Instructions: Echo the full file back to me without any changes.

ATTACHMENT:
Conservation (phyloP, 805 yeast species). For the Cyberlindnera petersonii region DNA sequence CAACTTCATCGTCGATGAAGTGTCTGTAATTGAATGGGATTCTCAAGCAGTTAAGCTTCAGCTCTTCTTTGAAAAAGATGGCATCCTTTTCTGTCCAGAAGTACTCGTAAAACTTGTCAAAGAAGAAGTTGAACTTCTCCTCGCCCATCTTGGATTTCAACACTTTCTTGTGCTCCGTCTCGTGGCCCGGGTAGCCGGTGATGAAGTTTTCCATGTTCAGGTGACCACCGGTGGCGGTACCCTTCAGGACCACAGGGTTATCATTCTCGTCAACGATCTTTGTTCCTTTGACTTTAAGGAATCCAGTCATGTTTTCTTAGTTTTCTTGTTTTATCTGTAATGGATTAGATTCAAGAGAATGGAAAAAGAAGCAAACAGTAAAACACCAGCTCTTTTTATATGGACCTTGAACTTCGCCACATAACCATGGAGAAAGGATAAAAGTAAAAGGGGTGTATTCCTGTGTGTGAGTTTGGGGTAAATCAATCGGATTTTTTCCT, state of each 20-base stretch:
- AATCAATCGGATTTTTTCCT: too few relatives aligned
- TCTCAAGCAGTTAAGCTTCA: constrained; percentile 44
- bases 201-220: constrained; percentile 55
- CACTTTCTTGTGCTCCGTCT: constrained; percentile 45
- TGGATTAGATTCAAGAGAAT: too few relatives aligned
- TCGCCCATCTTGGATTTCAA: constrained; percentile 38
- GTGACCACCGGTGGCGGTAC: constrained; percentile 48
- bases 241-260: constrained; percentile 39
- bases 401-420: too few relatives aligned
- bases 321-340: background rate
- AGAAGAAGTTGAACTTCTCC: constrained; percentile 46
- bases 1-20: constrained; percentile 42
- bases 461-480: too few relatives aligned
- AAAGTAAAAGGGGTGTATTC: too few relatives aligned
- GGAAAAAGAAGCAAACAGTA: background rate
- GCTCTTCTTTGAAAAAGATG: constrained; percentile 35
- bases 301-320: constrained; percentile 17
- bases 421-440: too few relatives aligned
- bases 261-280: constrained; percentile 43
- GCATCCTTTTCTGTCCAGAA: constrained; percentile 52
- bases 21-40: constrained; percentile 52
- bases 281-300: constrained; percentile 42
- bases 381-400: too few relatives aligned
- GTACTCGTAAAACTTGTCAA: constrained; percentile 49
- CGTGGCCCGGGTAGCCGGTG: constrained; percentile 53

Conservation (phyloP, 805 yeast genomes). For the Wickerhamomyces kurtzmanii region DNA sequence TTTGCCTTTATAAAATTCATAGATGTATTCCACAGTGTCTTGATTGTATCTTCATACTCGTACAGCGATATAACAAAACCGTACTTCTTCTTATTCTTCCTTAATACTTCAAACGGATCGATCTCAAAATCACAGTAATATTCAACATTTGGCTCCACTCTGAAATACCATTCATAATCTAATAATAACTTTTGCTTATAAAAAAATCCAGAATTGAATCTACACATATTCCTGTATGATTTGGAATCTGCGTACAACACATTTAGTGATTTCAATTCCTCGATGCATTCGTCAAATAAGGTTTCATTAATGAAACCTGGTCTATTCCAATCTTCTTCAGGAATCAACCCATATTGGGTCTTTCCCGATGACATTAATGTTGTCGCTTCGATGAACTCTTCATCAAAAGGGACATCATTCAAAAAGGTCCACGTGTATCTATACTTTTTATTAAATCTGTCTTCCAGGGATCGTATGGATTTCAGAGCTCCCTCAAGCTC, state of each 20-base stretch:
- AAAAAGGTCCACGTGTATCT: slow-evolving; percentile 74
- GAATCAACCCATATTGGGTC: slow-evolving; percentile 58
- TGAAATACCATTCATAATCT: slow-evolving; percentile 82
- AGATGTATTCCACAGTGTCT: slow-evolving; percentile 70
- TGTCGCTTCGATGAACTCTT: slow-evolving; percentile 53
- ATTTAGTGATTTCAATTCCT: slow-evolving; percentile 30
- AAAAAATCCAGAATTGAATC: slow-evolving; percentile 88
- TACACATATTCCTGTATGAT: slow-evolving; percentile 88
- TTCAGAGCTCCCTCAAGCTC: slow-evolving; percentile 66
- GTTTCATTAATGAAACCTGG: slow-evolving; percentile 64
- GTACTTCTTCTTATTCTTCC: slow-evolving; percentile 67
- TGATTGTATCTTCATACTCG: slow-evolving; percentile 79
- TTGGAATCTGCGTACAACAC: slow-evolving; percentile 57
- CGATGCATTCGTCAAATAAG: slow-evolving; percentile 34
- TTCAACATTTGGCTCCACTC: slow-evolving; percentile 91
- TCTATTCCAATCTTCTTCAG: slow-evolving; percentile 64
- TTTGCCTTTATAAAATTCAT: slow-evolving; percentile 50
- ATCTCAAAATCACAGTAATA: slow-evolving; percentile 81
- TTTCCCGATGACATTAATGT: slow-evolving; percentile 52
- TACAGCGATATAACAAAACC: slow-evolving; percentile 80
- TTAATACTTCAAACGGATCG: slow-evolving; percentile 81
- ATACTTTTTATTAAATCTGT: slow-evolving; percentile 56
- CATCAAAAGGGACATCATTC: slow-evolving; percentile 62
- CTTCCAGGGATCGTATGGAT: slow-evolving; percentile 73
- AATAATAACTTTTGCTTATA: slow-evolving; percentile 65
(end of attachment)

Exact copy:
Conservation (phyloP, 805 yeast species). For the Cyberlindnera petersonii region DNA sequence CAACTTCATCGTCGATGAAGTGTCTGTAATTGAATGGGATTCTCAAGCAGTTAAGCTTCAGCTCTTCTTTGAAAAAGATGGCATCCTTTTCTGTCCAGAAGTACTCGTAAAACTTGTCAAAGAAGAAGTTGAACTTCTCCTCGCCCATCTTGGATTTCAACACTTTCTTGTGCTCCGTCTCGTGGCCCGGGTAGCCGGTGATGAAGTTTTCCATGTTCAGGTGACCACCGGTGGCGGTACCCTTCAGGACCACAGGGTTATCATTCTCGTCAACGATCTTTGTTCCTTTGACTTTAAGGAATCCAGTCATGTTTTCTTAGTTTTCTTGTTTTATCTGTAATGGATTAGATTCAAGAGAATGGAAAAAGAAGCAAACAGTAAAACACCAGCTCTTTTTATATGGACCTTGAACTTCGCCACATAACCATGGAGAAAGGATAAAAGTAAAAGGGGTGTATTCCTGTGTGTGAGTTTGGGGTAAATCAATCGGATTTTTTCCT, state of each 20-base stretch:
- AATCAATCGGATTTTTTCCT: too few relatives aligned
- TCTCAAGCAGTTAAGCTTCA: constrained; percentile 44
- bases 201-220: constrained; percentile 55
- CACTTTCTTGTGCTCCGTCT: constrained; percentile 45
- TGGATTAGATTCAAGAGAAT: too few relatives aligned
- TCGCCCATCTTGGATTTCAA: constrained; percentile 38
- GTGACCACCGGTGGCGGTAC: constrained; percentile 48
- bases 241-260: constrained; percentile 39
- bases 401-420: too few relatives aligned
- bases 321-340: background rate
- AGAAGAAGTTGAACTTCTCC: constrained; percentile 46
- bases 1-20: constrained; percentile 42
- bases 461-480: too few relatives aligned
- AAAGTAAAAGGGGTGTATTC: too few relatives aligned
- GGAAAAAGAAGCAAACAGTA: background rate
- GCTCTTCTTTGAAAAAGATG: constrained; percentile 35
- bases 301-320: constrained; percentile 17
- bases 421-440: too few relatives aligned
- bases 261-280: constrained; percentile 43
- GCATCCTTTTCTGTCCAGAA: constrained; percentile 52
- bases 21-40: constrained; percentile 52
- bases 281-300: constrained; percentile 42
- bases 381-400: too few relatives aligned
- GTACTCGTAAAACTTGTCAA: constrained; percentile 49
- CGTGGCCCGGGTAGCCGGTG: constrained; percentile 53

Conservation (phyloP, 805 yeast genomes). For the Wickerhamomyces kurtzmanii region DNA sequence TTTGCCTTTATAAAATTCATAGATGTATTCCACAGTGTCTTGATTGTATCTTCATACTCGTACAGCGATATAACAAAACCGTACTTCTTCTTATTCTTCCTTAATACTTCAAACGGATCGATCTCAAAATCACAGTAATATTCAACATTTGGCTCCACTCTGAAATACCATTCATAATCTAATAATAACTTTTGCTTATAAAAAAATCCAGAATTGAATCTACACATATTCCTGTATGATTTGGAATCTGCGTACAACACATTTAGTGATTTCAATTCCTCGATGCATTCGTCAAATAAGGTTTCATTAATGAAACCTGGTCTATTCCAATCTTCTTCAGGAATCAACCCATATTGGGTCTTTCCCGATGACATTAATGTTGTCGCTTCGATGAACTCTTCATCAAAAGGGACATCATTCAAAAAGGTCCACGTGTATCTATACTTTTTATTAAATCTGTCTTCCAGGGATCGTATGGATTTCAGAGCTCCCTCAAGCTC, state of each 20-base stretch:
- AAAAAGGTCCACGTGTATCT: slow-evolving; percentile 74
- GAATCAACCCATATTGGGTC: slow-evolving; percentile 58
- TGAAATACCATTCATAATCT: slow-evolving; percentile 82
- AGATGTATTCCACAGTGTCT: slow-evolving; percentile 70
- TGTCGCTTCGATGAACTCTT: slow-evolving; percentile 53
- ATTTAGTGATTTCAATTCCT: slow-evolving; percentile 30
- AAAAAATCCAGAATTGAATC: slow-evolving; percentile 88
- TACACATATTCCTGTATGAT: slow-evolving; percentile 88
- TTCAGAGCTCCCTCAAGCTC: slow-evolving; percentile 66
- GTTTCATTAATGAAACCTGG: slow-evolving; percentile 64
- GTACTTCTTCTTATTCTTCC: slow-evolving; percentile 67
- TGATTGTATCTTCATACTCG: slow-evolving; percentile 79
- TTGGAATCTGCGTACAACAC: slow-evolving; percentile 57
- CGATGCATTCGTCAAATAAG: slow-evolving; percentile 34
- TTCAACATTTGGCTCCACTC: slow-evolving; percentile 91
- TCTATTCCAATCTTCTTCAG: slow-evolving; percentile 64
- TTTGCCTTTATAAAATTCAT: slow-evolving; percentile 50
- ATCTCAAAATCACAGTAATA: slow-evolving; percentile 81
- TTTCCCGATGACATTAATGT: slow-evolving; percentile 52
- TACAGCGATATAACAAAACC: slow-evolving; percentile 80
- TTAATACTTCAAACGGATCG: slow-evolving; percentile 81
- ATACTTTTTATTAAATCTGT: slow-evolving; percentile 56
- CATCAAAAGGGACATCATTC: slow-evolving; percentile 62
- CTTCCAGGGATCGTATGGAT: slow-evolving; percentile 73
- AATAATAACTTTTGCTTATA: slow-evolving; percentile 65